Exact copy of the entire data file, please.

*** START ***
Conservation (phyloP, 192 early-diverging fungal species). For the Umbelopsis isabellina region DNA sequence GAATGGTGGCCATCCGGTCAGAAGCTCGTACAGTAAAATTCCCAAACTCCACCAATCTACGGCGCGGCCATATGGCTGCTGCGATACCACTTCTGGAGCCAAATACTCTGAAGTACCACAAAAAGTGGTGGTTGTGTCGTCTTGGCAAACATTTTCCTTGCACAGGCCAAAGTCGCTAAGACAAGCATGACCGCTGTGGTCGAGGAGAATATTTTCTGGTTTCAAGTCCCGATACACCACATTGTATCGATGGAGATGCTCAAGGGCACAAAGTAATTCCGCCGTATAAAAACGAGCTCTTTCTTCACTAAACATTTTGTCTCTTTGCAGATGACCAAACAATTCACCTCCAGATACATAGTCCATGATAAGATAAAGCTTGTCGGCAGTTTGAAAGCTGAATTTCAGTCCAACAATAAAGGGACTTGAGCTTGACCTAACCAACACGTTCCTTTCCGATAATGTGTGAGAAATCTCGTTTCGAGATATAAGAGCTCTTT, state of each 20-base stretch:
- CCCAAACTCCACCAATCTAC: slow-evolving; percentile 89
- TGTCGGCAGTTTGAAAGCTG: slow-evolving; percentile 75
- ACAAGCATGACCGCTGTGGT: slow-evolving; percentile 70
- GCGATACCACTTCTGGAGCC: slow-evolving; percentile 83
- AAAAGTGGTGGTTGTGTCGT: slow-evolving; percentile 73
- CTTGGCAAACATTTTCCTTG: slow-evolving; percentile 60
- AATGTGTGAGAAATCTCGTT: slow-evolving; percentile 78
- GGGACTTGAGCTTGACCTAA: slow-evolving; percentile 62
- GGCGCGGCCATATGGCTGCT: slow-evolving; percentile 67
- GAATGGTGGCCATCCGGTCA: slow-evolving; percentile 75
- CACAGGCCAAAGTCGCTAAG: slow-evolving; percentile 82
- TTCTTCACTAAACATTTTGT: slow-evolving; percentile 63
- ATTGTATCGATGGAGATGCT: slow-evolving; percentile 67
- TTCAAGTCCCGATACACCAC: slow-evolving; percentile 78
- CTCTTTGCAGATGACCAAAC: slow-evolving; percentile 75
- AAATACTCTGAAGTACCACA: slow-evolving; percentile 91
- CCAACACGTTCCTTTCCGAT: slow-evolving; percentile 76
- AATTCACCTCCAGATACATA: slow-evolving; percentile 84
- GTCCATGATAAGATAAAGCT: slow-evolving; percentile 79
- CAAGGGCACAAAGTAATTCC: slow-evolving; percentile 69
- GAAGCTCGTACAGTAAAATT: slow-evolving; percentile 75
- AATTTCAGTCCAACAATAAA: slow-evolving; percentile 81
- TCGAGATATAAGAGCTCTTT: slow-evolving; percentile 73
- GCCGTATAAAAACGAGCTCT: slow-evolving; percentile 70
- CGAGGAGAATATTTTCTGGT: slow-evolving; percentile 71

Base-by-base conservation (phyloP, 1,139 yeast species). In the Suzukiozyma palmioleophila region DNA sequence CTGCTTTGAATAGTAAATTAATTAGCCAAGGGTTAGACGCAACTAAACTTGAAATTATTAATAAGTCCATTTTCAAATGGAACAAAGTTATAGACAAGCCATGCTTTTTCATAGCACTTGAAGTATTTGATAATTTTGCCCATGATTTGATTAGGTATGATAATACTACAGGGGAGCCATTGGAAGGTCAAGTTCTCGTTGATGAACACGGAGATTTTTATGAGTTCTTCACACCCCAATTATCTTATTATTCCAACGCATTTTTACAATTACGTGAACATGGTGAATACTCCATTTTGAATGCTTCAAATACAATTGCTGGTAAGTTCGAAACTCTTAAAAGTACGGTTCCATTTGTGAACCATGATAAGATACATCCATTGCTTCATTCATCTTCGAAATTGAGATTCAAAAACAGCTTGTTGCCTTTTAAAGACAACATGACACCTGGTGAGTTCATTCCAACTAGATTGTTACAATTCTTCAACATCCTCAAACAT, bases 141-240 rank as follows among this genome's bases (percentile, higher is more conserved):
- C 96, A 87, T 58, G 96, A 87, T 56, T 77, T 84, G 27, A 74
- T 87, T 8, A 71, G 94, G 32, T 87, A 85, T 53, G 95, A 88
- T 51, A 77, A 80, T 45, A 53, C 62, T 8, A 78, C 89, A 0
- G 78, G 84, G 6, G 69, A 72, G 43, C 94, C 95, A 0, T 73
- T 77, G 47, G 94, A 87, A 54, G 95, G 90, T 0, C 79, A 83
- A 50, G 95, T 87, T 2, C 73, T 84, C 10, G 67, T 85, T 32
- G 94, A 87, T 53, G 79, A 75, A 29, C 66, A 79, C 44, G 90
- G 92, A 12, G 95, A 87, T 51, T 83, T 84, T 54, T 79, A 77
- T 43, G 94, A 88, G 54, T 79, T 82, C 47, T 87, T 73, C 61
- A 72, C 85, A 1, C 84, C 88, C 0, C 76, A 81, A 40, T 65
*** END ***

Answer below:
Conservation (phyloP, 192 early-diverging fungal species). For the Umbelopsis isabellina region DNA sequence GAATGGTGGCCATCCGGTCAGAAGCTCGTACAGTAAAATTCCCAAACTCCACCAATCTACGGCGCGGCCATATGGCTGCTGCGATACCACTTCTGGAGCCAAATACTCTGAAGTACCACAAAAAGTGGTGGTTGTGTCGTCTTGGCAAACATTTTCCTTGCACAGGCCAAAGTCGCTAAGACAAGCATGACCGCTGTGGTCGAGGAGAATATTTTCTGGTTTCAAGTCCCGATACACCACATTGTATCGATGGAGATGCTCAAGGGCACAAAGTAATTCCGCCGTATAAAAACGAGCTCTTTCTTCACTAAACATTTTGTCTCTTTGCAGATGACCAAACAATTCACCTCCAGATACATAGTCCATGATAAGATAAAGCTTGTCGGCAGTTTGAAAGCTGAATTTCAGTCCAACAATAAAGGGACTTGAGCTTGACCTAACCAACACGTTCCTTTCCGATAATGTGTGAGAAATCTCGTTTCGAGATATAAGAGCTCTTT, state of each 20-base stretch:
- CCCAAACTCCACCAATCTAC: slow-evolving; percentile 89
- TGTCGGCAGTTTGAAAGCTG: slow-evolving; percentile 75
- ACAAGCATGACCGCTGTGGT: slow-evolving; percentile 70
- GCGATACCACTTCTGGAGCC: slow-evolving; percentile 83
- AAAAGTGGTGGTTGTGTCGT: slow-evolving; percentile 73
- CTTGGCAAACATTTTCCTTG: slow-evolving; percentile 60
- AATGTGTGAGAAATCTCGTT: slow-evolving; percentile 78
- GGGACTTGAGCTTGACCTAA: slow-evolving; percentile 62
- GGCGCGGCCATATGGCTGCT: slow-evolving; percentile 67
- GAATGGTGGCCATCCGGTCA: slow-evolving; percentile 75
- CACAGGCCAAAGTCGCTAAG: slow-evolving; percentile 82
- TTCTTCACTAAACATTTTGT: slow-evolving; percentile 63
- ATTGTATCGATGGAGATGCT: slow-evolving; percentile 67
- TTCAAGTCCCGATACACCAC: slow-evolving; percentile 78
- CTCTTTGCAGATGACCAAAC: slow-evolving; percentile 75
- AAATACTCTGAAGTACCACA: slow-evolving; percentile 91
- CCAACACGTTCCTTTCCGAT: slow-evolving; percentile 76
- AATTCACCTCCAGATACATA: slow-evolving; percentile 84
- GTCCATGATAAGATAAAGCT: slow-evolving; percentile 79
- CAAGGGCACAAAGTAATTCC: slow-evolving; percentile 69
- GAAGCTCGTACAGTAAAATT: slow-evolving; percentile 75
- AATTTCAGTCCAACAATAAA: slow-evolving; percentile 81
- TCGAGATATAAGAGCTCTTT: slow-evolving; percentile 73
- GCCGTATAAAAACGAGCTCT: slow-evolving; percentile 70
- CGAGGAGAATATTTTCTGGT: slow-evolving; percentile 71

Base-by-base conservation (phyloP, 1,139 yeast species). In the Suzukiozyma palmioleophila region DNA sequence CTGCTTTGAATAGTAAATTAATTAGCCAAGGGTTAGACGCAACTAAACTTGAAATTATTAATAAGTCCATTTTCAAATGGAACAAAGTTATAGACAAGCCATGCTTTTTCATAGCACTTGAAGTATTTGATAATTTTGCCCATGATTTGATTAGGTATGATAATACTACAGGGGAGCCATTGGAAGGTCAAGTTCTCGTTGATGAACACGGAGATTTTTATGAGTTCTTCACACCCCAATTATCTTATTATTCCAACGCATTTTTACAATTACGTGAACATGGTGAATACTCCATTTTGAATGCTTCAAATACAATTGCTGGTAAGTTCGAAACTCTTAAAAGTACGGTTCCATTTGTGAACCATGATAAGATACATCCATTGCTTCATTCATCTTCGAAATTGAGATTCAAAAACAGCTTGTTGCCTTTTAAAGACAACATGACACCTGGTGAGTTCATTCCAACTAGATTGTTACAATTCTTCAACATCCTCAAACAT, bases 141-240 rank as follows among this genome's bases (percentile, higher is more conserved):
- C 96, A 87, T 58, G 96, A 87, T 56, T 77, T 84, G 27, A 74
- T 87, T 8, A 71, G 94, G 32, T 87, A 85, T 53, G 95, A 88
- T 51, A 77, A 80, T 45, A 53, C 62, T 8, A 78, C 89, A 0
- G 78, G 84, G 6, G 69, A 72, G 43, C 94, C 95, A 0, T 73
- T 77, G 47, G 94, A 87, A 54, G 95, G 90, T 0, C 79, A 83
- A 50, G 95, T 87, T 2, C 73, T 84, C 10, G 67, T 85, T 32
- G 94, A 87, T 53, G 79, A 75, A 29, C 66, A 79, C 44, G 90
- G 92, A 12, G 95, A 87, T 51, T 83, T 84, T 54, T 79, A 77
- T 43, G 94, A 88, G 54, T 79, T 82, C 47, T 87, T 73, C 61
- A 72, C 85, A 1, C 84, C 88, C 0, C 76, A 81, A 40, T 65